PLAN OF THE CASTLE RUINS ACCORDING TO J. SAWINSKI: 1. TOWER, 2. SOUTHERN WING, 3. EASTERN WING, 4. RENAISSANCE BRIDGE


IMG BORDER=1 style=

BIRD'S EYE VIEW FROM THE SOUTHEAST



he ruins of the to­wer with the re­lic of the win­dow sto­ne­work, the foun­da­tions of the re­si­den­tial buil­dings with part­ial­ly bur­ied cel­lars and the four-span sto­ne brid­ge le­a­ding from the sub­cas­tle to the court­yard ha­ve sur­vi­ved re­la­ti­ve­ly well from the o­ri­gi­nal cas­tle. Un­til re­cen­tly, the neg­lec­ted re­lics of the fort­ress, hid­den un­der a la­yer of earth, rub­ble, and in sum­mer al­most en­ti­re­ly co­ve­red by weed, re­cei­ved new li­fe thanks to the ini­tia­ti­ve of the Chu­dów Cas­tle Foun­dat­ion, which sin­ce 2010 has been car­ry­ing out cle­a­ning works on their pre­mi­ses, and sin­ce 2015 - a par­tial re­con­struc­tion of the mo­nu­ment con­sis­ting in the re­con­struc­tion of the brid­ge, se­cu­ring the cei­lings of the ba­se­ment and strength­ening the walls. Re­no­va­tion plans al­so in­clu­de full (?) to­wer re­con­struc­tion and cel­lar a­dap­tat­ions, alt­hough the num­ber and si­ze of self-seeds gro­wing on the re­no­va­ted walls could ha­ve led to a wor­ry­ing con­clus­ion that the buil­ding si­te had been a­ban­do­ned for a long ti­me in the sum­mer of 2019. The ru­ins can­not be vi­si­ted du­ring the re­no­va­tion, but they are cle­ar­ly vi­sib­le from al­most e­ve­ry si­de, es­pe­cial­ly at­trac­ti­ve from the east. It is al­so worth to ap­pro­ach from the south, whe­re stands a be­au­ti­ful­ly ex­po­sed ga­te from 1705, which is a rem­nant of the for­mer cas­tle and pa­la­ce com­plex.


IMG  BORDER=1 style= IMG  BORDER=1 style=

VIEW FROM THE WEST ON THE RUINS OF THE CASTLE CLEARED OF WEED / A FRAGMENT OF THE SOUTH WING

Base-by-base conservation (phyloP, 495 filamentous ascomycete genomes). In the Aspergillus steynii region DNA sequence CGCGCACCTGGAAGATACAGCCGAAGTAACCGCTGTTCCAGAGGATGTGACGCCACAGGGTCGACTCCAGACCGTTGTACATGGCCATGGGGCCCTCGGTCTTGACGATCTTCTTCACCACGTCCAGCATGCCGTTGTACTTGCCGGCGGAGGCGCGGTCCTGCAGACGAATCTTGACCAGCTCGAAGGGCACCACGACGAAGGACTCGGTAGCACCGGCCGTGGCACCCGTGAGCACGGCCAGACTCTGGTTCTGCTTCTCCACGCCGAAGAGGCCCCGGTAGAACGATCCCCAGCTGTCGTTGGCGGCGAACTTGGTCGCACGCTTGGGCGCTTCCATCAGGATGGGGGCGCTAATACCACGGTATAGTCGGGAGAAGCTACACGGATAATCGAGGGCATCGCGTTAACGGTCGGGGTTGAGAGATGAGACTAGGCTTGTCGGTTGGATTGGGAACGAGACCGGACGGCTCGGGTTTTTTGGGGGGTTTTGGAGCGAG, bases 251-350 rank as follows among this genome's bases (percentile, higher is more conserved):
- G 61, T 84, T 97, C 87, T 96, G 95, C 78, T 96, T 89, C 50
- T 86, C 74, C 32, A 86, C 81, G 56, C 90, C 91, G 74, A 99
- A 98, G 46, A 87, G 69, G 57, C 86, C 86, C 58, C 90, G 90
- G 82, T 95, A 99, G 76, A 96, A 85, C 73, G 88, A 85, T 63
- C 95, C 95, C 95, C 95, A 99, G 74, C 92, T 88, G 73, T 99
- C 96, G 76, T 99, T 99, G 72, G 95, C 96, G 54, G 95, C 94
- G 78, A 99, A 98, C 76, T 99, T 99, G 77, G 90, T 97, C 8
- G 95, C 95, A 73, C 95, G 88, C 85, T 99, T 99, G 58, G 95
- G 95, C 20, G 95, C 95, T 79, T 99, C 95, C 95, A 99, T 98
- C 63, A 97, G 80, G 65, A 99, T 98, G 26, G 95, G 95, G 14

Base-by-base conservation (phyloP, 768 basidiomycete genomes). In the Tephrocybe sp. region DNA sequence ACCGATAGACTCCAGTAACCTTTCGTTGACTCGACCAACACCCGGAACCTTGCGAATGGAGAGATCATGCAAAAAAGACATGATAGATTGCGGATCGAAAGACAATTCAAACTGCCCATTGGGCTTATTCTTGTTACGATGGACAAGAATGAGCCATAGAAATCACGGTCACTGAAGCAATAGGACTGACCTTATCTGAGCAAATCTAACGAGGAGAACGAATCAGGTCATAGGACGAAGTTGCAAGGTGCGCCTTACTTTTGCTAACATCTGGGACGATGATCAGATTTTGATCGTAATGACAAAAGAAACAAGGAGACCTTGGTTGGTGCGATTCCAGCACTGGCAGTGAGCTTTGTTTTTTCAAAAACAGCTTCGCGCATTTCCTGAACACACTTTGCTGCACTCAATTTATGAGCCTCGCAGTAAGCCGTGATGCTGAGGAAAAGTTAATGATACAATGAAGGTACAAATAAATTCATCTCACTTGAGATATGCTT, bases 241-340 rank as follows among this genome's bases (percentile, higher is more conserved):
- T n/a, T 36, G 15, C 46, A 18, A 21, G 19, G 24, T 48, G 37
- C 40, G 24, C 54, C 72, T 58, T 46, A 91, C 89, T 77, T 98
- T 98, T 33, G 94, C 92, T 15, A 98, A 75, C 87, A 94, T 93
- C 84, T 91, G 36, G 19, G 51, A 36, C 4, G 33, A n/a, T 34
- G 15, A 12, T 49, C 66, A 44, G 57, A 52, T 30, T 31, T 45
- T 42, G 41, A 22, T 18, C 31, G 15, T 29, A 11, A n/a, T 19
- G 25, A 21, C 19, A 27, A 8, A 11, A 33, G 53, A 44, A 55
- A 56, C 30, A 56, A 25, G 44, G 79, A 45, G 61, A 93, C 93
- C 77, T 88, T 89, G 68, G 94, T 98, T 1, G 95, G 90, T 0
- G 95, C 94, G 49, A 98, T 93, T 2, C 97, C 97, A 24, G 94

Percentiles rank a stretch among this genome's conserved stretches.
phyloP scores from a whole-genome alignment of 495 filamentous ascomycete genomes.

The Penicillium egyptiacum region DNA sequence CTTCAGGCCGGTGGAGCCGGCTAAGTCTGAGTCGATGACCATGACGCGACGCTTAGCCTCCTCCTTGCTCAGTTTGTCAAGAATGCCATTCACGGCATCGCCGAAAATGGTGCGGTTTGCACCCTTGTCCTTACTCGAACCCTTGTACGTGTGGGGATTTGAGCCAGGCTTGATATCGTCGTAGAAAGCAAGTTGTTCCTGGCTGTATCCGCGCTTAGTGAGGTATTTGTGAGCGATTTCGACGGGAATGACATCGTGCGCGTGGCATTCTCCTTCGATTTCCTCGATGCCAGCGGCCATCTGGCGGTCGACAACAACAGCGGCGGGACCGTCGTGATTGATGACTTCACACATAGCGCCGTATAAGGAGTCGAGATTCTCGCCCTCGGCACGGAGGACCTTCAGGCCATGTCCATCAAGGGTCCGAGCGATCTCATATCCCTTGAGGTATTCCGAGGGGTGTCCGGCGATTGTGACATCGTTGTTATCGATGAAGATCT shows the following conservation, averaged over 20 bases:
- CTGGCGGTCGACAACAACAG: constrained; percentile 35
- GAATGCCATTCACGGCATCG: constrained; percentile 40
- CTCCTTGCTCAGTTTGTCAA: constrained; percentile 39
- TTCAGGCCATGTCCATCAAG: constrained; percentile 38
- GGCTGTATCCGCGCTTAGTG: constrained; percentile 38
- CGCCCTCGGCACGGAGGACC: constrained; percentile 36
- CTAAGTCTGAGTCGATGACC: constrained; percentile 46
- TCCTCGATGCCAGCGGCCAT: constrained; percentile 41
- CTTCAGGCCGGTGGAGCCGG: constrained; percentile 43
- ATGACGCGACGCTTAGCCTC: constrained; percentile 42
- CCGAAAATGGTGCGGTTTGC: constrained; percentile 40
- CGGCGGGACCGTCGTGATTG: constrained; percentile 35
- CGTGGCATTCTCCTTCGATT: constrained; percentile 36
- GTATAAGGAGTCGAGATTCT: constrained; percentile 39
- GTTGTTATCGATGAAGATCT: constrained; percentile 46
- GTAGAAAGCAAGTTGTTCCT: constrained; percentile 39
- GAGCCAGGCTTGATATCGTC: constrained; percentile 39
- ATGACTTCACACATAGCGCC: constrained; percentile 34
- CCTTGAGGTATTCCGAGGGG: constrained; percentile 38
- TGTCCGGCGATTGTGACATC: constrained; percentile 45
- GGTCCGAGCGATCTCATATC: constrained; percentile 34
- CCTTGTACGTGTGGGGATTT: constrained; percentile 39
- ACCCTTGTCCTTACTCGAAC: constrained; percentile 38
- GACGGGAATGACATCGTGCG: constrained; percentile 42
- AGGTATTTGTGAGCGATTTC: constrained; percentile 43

IMG  BORDER=1 style= IMG  BORDER=1 style=

SOUTHEASTERN VIEW OF THE RESIDENTIAL WING AND BRIDGE


IMG  BORDER=1 style= IMG  BORDER=1 style=

THE RUINS OF THE CASTLE FROM THE EAST



tara Ka­mie­ni­ca is a lar­ge vil­la­ge lo­ca­ted 10 km west of Je­le­nia Gó­ra. You can get he­re by pub­lic tran­sport: bus or train run­ning on the rou­te Je­le­nia Gó­ra - Zgo­rze­lec. The cas­tle ruin is lo­ca­ted in the nort­hern part of the vil­la­ge, about 150 me­ters south-west of the high church to­wer. Near­by you will find ma­ny po­ten­tial par­king spa­ces. (map of cas­tles in Lower Silesia)




1. M. Chorowska: Rezydencje sredniowieczne na Slasku, OFPWW 2003
2. L. Kajzer, J. Salm, S. Kołodziejski: Leksykon zamków w Polsce, Arkady 2001
3. R. Luczynski: Ruiny dwóch zamków, Sudety nr 11/2004
4. R. Luczynski: Chronologia dziejów Dolnego Slaska, Atut 2006
5. R. Luczynński: Zamki, dwory i palace w Sudetach, WA 2008
6. A. M. Rosiek: Siedziby rycerskie w ksiestwie swidnicko-jaworskim do konca XIV wieku, Kraków 2010
7. www.naszesudety.pl


IMG BORDER=1 style=

VIEW FROM THE WEST, IN THE BACKGROUND A HISTORIC GOTHIC CHURCH


IMG BORDER=1 style=

VIEW FROM THE EAST, FOUNDATIONS OF THE SOUTH WING WITH DEBRIS-FREE CELLARS ON THE LEFT, RENAISSANCE BRIDGE IN THE FOREGROUND


Castles nearby:
Rybnica - the ruins of the Gothic castle 14th century, 4 km
Siedlecin - residential tower 14th century, 11 km
Czarne - fortified mansion 16th century, 16 km
Chojnik - the ruins of Duke's castle 14th century, 17 km
Dziwiszów - fortified mansion 16th century, currently the palace, 19 km
Proszówka - the ruins of the Gothic castle Gryf 13th century, 21 km
Wlen - the ruins of Duke's castle 12/13th century, 24 km



It is worth seeing also:


IMG

The Got­hic Church from the 14th cen­tu­ry, stan­ding near the cas­tle ruins, with a sto­ne mor­gue, a Got­hic bap­tis­te­ry and a ba­ro­que al­tar and an 18th-cen­tu­ry par­so­na­ge e­rec­ted in the ba­ro­que sty­le. At the church, a 41-met­re-high to­wer top­ped with a ba­ro­que cu­po­la, on which a bell from the 15th cen­tu­ry was hung.



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text: 2009, 2019
photographs: 2007, 2019
© by Jacek Bednarek